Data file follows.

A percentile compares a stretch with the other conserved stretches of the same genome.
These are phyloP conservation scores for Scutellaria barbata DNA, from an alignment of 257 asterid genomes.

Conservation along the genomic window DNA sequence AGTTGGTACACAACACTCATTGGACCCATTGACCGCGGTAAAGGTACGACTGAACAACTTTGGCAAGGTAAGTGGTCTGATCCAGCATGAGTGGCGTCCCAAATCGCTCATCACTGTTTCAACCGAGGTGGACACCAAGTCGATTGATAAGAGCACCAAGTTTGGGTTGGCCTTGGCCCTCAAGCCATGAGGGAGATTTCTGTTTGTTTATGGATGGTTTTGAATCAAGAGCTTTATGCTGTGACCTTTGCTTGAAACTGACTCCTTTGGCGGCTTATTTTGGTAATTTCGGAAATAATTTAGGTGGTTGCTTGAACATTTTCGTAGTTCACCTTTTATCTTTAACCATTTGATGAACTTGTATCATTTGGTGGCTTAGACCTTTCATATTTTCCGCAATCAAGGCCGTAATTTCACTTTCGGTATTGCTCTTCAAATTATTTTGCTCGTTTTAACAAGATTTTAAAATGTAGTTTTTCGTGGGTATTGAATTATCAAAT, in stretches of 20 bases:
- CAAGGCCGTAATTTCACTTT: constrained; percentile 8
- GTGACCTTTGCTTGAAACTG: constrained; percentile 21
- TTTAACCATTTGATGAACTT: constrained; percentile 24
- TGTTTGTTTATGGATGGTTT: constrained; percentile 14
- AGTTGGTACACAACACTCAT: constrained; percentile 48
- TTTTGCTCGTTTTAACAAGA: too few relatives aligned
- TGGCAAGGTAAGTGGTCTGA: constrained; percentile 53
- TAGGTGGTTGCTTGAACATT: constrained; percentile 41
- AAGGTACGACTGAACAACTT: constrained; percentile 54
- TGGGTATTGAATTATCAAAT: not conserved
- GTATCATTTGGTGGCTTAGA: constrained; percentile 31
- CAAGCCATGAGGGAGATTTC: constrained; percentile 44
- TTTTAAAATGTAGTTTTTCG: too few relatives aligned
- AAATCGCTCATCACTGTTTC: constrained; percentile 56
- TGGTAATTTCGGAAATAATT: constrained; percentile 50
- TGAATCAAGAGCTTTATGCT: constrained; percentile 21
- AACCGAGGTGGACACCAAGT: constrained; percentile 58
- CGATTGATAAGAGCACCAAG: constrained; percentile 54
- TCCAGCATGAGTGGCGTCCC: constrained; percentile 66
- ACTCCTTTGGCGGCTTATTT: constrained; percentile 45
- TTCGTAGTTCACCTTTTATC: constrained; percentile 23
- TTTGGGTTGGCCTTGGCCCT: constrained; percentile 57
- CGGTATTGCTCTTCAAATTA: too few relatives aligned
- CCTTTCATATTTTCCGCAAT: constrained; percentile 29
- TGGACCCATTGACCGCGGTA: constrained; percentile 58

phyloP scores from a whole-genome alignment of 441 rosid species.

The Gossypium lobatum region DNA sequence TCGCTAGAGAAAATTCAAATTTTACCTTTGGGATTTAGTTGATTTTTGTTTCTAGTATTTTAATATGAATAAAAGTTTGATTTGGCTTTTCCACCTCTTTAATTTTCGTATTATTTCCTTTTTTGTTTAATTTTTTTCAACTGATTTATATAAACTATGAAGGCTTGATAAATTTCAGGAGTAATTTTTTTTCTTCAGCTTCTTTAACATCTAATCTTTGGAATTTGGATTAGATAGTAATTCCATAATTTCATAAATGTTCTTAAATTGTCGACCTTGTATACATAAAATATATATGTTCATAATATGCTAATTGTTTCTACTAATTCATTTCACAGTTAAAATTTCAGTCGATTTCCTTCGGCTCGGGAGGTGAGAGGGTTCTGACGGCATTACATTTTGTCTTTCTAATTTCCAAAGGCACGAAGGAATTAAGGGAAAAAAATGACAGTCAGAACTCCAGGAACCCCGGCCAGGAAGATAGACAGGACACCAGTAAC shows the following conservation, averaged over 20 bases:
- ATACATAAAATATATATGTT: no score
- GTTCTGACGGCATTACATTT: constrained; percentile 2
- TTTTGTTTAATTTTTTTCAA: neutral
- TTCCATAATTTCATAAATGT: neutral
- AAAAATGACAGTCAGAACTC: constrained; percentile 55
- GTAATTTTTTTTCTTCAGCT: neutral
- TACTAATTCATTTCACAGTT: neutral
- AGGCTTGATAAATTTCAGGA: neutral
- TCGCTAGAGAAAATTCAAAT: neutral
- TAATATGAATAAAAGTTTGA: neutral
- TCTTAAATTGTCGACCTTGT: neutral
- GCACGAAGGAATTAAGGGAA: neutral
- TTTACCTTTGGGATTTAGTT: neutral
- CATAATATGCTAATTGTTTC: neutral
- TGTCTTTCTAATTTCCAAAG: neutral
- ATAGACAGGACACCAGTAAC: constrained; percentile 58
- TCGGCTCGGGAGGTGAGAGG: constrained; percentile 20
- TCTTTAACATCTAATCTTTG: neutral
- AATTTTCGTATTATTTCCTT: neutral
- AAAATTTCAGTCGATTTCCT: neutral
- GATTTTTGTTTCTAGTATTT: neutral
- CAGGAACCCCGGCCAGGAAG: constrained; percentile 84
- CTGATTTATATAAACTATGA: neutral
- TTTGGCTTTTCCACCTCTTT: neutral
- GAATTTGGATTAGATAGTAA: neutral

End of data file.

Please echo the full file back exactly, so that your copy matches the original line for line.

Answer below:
A percentile compares a stretch with the other conserved stretches of the same genome.
These are phyloP conservation scores for Scutellaria barbata DNA, from an alignment of 257 asterid genomes.

Conservation along the genomic window DNA sequence AGTTGGTACACAACACTCATTGGACCCATTGACCGCGGTAAAGGTACGACTGAACAACTTTGGCAAGGTAAGTGGTCTGATCCAGCATGAGTGGCGTCCCAAATCGCTCATCACTGTTTCAACCGAGGTGGACACCAAGTCGATTGATAAGAGCACCAAGTTTGGGTTGGCCTTGGCCCTCAAGCCATGAGGGAGATTTCTGTTTGTTTATGGATGGTTTTGAATCAAGAGCTTTATGCTGTGACCTTTGCTTGAAACTGACTCCTTTGGCGGCTTATTTTGGTAATTTCGGAAATAATTTAGGTGGTTGCTTGAACATTTTCGTAGTTCACCTTTTATCTTTAACCATTTGATGAACTTGTATCATTTGGTGGCTTAGACCTTTCATATTTTCCGCAATCAAGGCCGTAATTTCACTTTCGGTATTGCTCTTCAAATTATTTTGCTCGTTTTAACAAGATTTTAAAATGTAGTTTTTCGTGGGTATTGAATTATCAAAT, in stretches of 20 bases:
- CAAGGCCGTAATTTCACTTT: constrained; percentile 8
- GTGACCTTTGCTTGAAACTG: constrained; percentile 21
- TTTAACCATTTGATGAACTT: constrained; percentile 24
- TGTTTGTTTATGGATGGTTT: constrained; percentile 14
- AGTTGGTACACAACACTCAT: constrained; percentile 48
- TTTTGCTCGTTTTAACAAGA: too few relatives aligned
- TGGCAAGGTAAGTGGTCTGA: constrained; percentile 53
- TAGGTGGTTGCTTGAACATT: constrained; percentile 41
- AAGGTACGACTGAACAACTT: constrained; percentile 54
- TGGGTATTGAATTATCAAAT: not conserved
- GTATCATTTGGTGGCTTAGA: constrained; percentile 31
- CAAGCCATGAGGGAGATTTC: constrained; percentile 44
- TTTTAAAATGTAGTTTTTCG: too few relatives aligned
- AAATCGCTCATCACTGTTTC: constrained; percentile 56
- TGGTAATTTCGGAAATAATT: constrained; percentile 50
- TGAATCAAGAGCTTTATGCT: constrained; percentile 21
- AACCGAGGTGGACACCAAGT: constrained; percentile 58
- CGATTGATAAGAGCACCAAG: constrained; percentile 54
- TCCAGCATGAGTGGCGTCCC: constrained; percentile 66
- ACTCCTTTGGCGGCTTATTT: constrained; percentile 45
- TTCGTAGTTCACCTTTTATC: constrained; percentile 23
- TTTGGGTTGGCCTTGGCCCT: constrained; percentile 57
- CGGTATTGCTCTTCAAATTA: too few relatives aligned
- CCTTTCATATTTTCCGCAAT: constrained; percentile 29
- TGGACCCATTGACCGCGGTA: constrained; percentile 58

phyloP scores from a whole-genome alignment of 441 rosid species.

The Gossypium lobatum region DNA sequence TCGCTAGAGAAAATTCAAATTTTACCTTTGGGATTTAGTTGATTTTTGTTTCTAGTATTTTAATATGAATAAAAGTTTGATTTGGCTTTTCCACCTCTTTAATTTTCGTATTATTTCCTTTTTTGTTTAATTTTTTTCAACTGATTTATATAAACTATGAAGGCTTGATAAATTTCAGGAGTAATTTTTTTTCTTCAGCTTCTTTAACATCTAATCTTTGGAATTTGGATTAGATAGTAATTCCATAATTTCATAAATGTTCTTAAATTGTCGACCTTGTATACATAAAATATATATGTTCATAATATGCTAATTGTTTCTACTAATTCATTTCACAGTTAAAATTTCAGTCGATTTCCTTCGGCTCGGGAGGTGAGAGGGTTCTGACGGCATTACATTTTGTCTTTCTAATTTCCAAAGGCACGAAGGAATTAAGGGAAAAAAATGACAGTCAGAACTCCAGGAACCCCGGCCAGGAAGATAGACAGGACACCAGTAAC shows the following conservation, averaged over 20 bases:
- ATACATAAAATATATATGTT: no score
- GTTCTGACGGCATTACATTT: constrained; percentile 2
- TTTTGTTTAATTTTTTTCAA: neutral
- TTCCATAATTTCATAAATGT: neutral
- AAAAATGACAGTCAGAACTC: constrained; percentile 55
- GTAATTTTTTTTCTTCAGCT: neutral
- TACTAATTCATTTCACAGTT: neutral
- AGGCTTGATAAATTTCAGGA: neutral
- TCGCTAGAGAAAATTCAAAT: neutral
- TAATATGAATAAAAGTTTGA: neutral
- TCTTAAATTGTCGACCTTGT: neutral
- GCACGAAGGAATTAAGGGAA: neutral
- TTTACCTTTGGGATTTAGTT: neutral
- CATAATATGCTAATTGTTTC: neutral
- TGTCTTTCTAATTTCCAAAG: neutral
- ATAGACAGGACACCAGTAAC: constrained; percentile 58
- TCGGCTCGGGAGGTGAGAGG: constrained; percentile 20
- TCTTTAACATCTAATCTTTG: neutral
- AATTTTCGTATTATTTCCTT: neutral
- AAAATTTCAGTCGATTTCCT: neutral
- GATTTTTGTTTCTAGTATTT: neutral
- CAGGAACCCCGGCCAGGAAG: constrained; percentile 84
- CTGATTTATATAAACTATGA: neutral
- TTTGGCTTTTCCACCTCTTT: neutral
- GAATTTGGATTAGATAGTAA: neutral